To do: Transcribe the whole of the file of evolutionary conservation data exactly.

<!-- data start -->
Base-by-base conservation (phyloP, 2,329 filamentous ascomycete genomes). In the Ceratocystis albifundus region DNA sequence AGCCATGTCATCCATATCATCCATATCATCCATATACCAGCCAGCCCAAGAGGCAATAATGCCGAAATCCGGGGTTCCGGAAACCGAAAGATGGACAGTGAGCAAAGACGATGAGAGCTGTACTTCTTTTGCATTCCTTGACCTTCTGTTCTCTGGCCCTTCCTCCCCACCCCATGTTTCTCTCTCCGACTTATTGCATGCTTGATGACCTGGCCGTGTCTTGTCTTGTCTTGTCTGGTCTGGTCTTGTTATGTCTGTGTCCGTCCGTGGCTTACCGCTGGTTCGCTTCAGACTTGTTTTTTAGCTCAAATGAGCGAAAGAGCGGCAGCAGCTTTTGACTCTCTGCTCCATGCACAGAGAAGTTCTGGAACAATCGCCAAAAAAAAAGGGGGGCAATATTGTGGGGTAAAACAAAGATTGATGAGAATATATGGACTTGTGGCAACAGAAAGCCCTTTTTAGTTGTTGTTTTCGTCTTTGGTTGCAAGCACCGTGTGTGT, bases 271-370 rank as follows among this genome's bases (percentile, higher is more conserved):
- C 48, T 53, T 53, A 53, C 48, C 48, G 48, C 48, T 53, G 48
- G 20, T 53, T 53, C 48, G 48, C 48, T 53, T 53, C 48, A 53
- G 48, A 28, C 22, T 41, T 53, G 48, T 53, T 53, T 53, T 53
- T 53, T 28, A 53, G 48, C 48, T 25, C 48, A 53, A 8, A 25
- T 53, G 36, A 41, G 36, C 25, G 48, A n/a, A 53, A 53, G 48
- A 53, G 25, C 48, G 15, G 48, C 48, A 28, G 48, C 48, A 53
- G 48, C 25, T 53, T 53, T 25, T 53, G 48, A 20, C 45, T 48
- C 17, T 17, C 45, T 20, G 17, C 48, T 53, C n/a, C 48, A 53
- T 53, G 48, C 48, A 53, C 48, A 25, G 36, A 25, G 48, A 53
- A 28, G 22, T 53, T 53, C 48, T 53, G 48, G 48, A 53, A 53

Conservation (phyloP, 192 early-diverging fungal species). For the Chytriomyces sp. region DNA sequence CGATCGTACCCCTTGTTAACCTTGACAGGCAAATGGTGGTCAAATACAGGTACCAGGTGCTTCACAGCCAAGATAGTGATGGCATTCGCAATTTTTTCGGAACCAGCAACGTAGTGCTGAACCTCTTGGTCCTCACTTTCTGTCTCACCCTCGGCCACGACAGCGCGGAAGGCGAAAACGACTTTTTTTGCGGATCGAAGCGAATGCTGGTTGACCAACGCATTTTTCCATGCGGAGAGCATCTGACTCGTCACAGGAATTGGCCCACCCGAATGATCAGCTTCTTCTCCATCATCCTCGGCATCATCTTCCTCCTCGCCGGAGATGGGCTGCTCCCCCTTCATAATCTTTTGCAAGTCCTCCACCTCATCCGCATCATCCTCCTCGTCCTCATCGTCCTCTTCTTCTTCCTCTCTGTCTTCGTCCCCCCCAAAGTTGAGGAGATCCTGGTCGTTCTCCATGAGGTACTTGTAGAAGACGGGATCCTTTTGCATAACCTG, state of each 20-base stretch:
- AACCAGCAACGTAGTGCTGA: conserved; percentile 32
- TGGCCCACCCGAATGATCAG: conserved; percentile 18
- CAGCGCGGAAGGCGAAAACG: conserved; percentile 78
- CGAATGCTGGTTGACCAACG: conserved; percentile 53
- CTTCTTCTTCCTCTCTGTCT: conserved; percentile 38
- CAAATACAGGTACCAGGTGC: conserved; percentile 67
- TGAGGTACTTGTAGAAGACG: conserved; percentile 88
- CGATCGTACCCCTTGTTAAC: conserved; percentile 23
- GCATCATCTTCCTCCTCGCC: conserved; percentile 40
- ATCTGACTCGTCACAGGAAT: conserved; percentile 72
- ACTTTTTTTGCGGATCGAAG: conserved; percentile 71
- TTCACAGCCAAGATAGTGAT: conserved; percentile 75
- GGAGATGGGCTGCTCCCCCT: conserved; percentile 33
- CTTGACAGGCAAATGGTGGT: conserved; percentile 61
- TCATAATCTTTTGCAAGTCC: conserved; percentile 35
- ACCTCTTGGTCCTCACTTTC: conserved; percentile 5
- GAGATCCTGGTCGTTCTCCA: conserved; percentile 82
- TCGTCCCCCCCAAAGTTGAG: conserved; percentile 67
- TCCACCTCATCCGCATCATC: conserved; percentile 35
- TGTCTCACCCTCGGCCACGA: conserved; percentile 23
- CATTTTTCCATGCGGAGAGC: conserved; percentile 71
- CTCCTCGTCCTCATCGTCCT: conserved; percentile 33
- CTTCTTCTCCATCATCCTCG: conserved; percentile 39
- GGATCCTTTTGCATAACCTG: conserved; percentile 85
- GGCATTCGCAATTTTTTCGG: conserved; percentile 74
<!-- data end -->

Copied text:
Base-by-base conservation (phyloP, 2,329 filamentous ascomycete genomes). In the Ceratocystis albifundus region DNA sequence AGCCATGTCATCCATATCATCCATATCATCCATATACCAGCCAGCCCAAGAGGCAATAATGCCGAAATCCGGGGTTCCGGAAACCGAAAGATGGACAGTGAGCAAAGACGATGAGAGCTGTACTTCTTTTGCATTCCTTGACCTTCTGTTCTCTGGCCCTTCCTCCCCACCCCATGTTTCTCTCTCCGACTTATTGCATGCTTGATGACCTGGCCGTGTCTTGTCTTGTCTTGTCTGGTCTGGTCTTGTTATGTCTGTGTCCGTCCGTGGCTTACCGCTGGTTCGCTTCAGACTTGTTTTTTAGCTCAAATGAGCGAAAGAGCGGCAGCAGCTTTTGACTCTCTGCTCCATGCACAGAGAAGTTCTGGAACAATCGCCAAAAAAAAAGGGGGGCAATATTGTGGGGTAAAACAAAGATTGATGAGAATATATGGACTTGTGGCAACAGAAAGCCCTTTTTAGTTGTTGTTTTCGTCTTTGGTTGCAAGCACCGTGTGTGT, bases 271-370 rank as follows among this genome's bases (percentile, higher is more conserved):
- C 48, T 53, T 53, A 53, C 48, C 48, G 48, C 48, T 53, G 48
- G 20, T 53, T 53, C 48, G 48, C 48, T 53, T 53, C 48, A 53
- G 48, A 28, C 22, T 41, T 53, G 48, T 53, T 53, T 53, T 53
- T 53, T 28, A 53, G 48, C 48, T 25, C 48, A 53, A 8, A 25
- T 53, G 36, A 41, G 36, C 25, G 48, A n/a, A 53, A 53, G 48
- A 53, G 25, C 48, G 15, G 48, C 48, A 28, G 48, C 48, A 53
- G 48, C 25, T 53, T 53, T 25, T 53, G 48, A 20, C 45, T 48
- C 17, T 17, C 45, T 20, G 17, C 48, T 53, C n/a, C 48, A 53
- T 53, G 48, C 48, A 53, C 48, A 25, G 36, A 25, G 48, A 53
- A 28, G 22, T 53, T 53, C 48, T 53, G 48, G 48, A 53, A 53

Conservation (phyloP, 192 early-diverging fungal species). For the Chytriomyces sp. region DNA sequence CGATCGTACCCCTTGTTAACCTTGACAGGCAAATGGTGGTCAAATACAGGTACCAGGTGCTTCACAGCCAAGATAGTGATGGCATTCGCAATTTTTTCGGAACCAGCAACGTAGTGCTGAACCTCTTGGTCCTCACTTTCTGTCTCACCCTCGGCCACGACAGCGCGGAAGGCGAAAACGACTTTTTTTGCGGATCGAAGCGAATGCTGGTTGACCAACGCATTTTTCCATGCGGAGAGCATCTGACTCGTCACAGGAATTGGCCCACCCGAATGATCAGCTTCTTCTCCATCATCCTCGGCATCATCTTCCTCCTCGCCGGAGATGGGCTGCTCCCCCTTCATAATCTTTTGCAAGTCCTCCACCTCATCCGCATCATCCTCCTCGTCCTCATCGTCCTCTTCTTCTTCCTCTCTGTCTTCGTCCCCCCCAAAGTTGAGGAGATCCTGGTCGTTCTCCATGAGGTACTTGTAGAAGACGGGATCCTTTTGCATAACCTG, state of each 20-base stretch:
- AACCAGCAACGTAGTGCTGA: conserved; percentile 32
- TGGCCCACCCGAATGATCAG: conserved; percentile 18
- CAGCGCGGAAGGCGAAAACG: conserved; percentile 78
- CGAATGCTGGTTGACCAACG: conserved; percentile 53
- CTTCTTCTTCCTCTCTGTCT: conserved; percentile 38
- CAAATACAGGTACCAGGTGC: conserved; percentile 67
- TGAGGTACTTGTAGAAGACG: conserved; percentile 88
- CGATCGTACCCCTTGTTAAC: conserved; percentile 23
- GCATCATCTTCCTCCTCGCC: conserved; percentile 40
- ATCTGACTCGTCACAGGAAT: conserved; percentile 72
- ACTTTTTTTGCGGATCGAAG: conserved; percentile 71
- TTCACAGCCAAGATAGTGAT: conserved; percentile 75
- GGAGATGGGCTGCTCCCCCT: conserved; percentile 33
- CTTGACAGGCAAATGGTGGT: conserved; percentile 61
- TCATAATCTTTTGCAAGTCC: conserved; percentile 35
- ACCTCTTGGTCCTCACTTTC: conserved; percentile 5
- GAGATCCTGGTCGTTCTCCA: conserved; percentile 82
- TCGTCCCCCCCAAAGTTGAG: conserved; percentile 67
- TCCACCTCATCCGCATCATC: conserved; percentile 35
- TGTCTCACCCTCGGCCACGA: conserved; percentile 23
- CATTTTTCCATGCGGAGAGC: conserved; percentile 71
- CTCCTCGTCCTCATCGTCCT: conserved; percentile 33
- CTTCTTCTCCATCATCCTCG: conserved; percentile 39
- GGATCCTTTTGCATAACCTG: conserved; percentile 85
- GGCATTCGCAATTTTTTCGG: conserved; percentile 74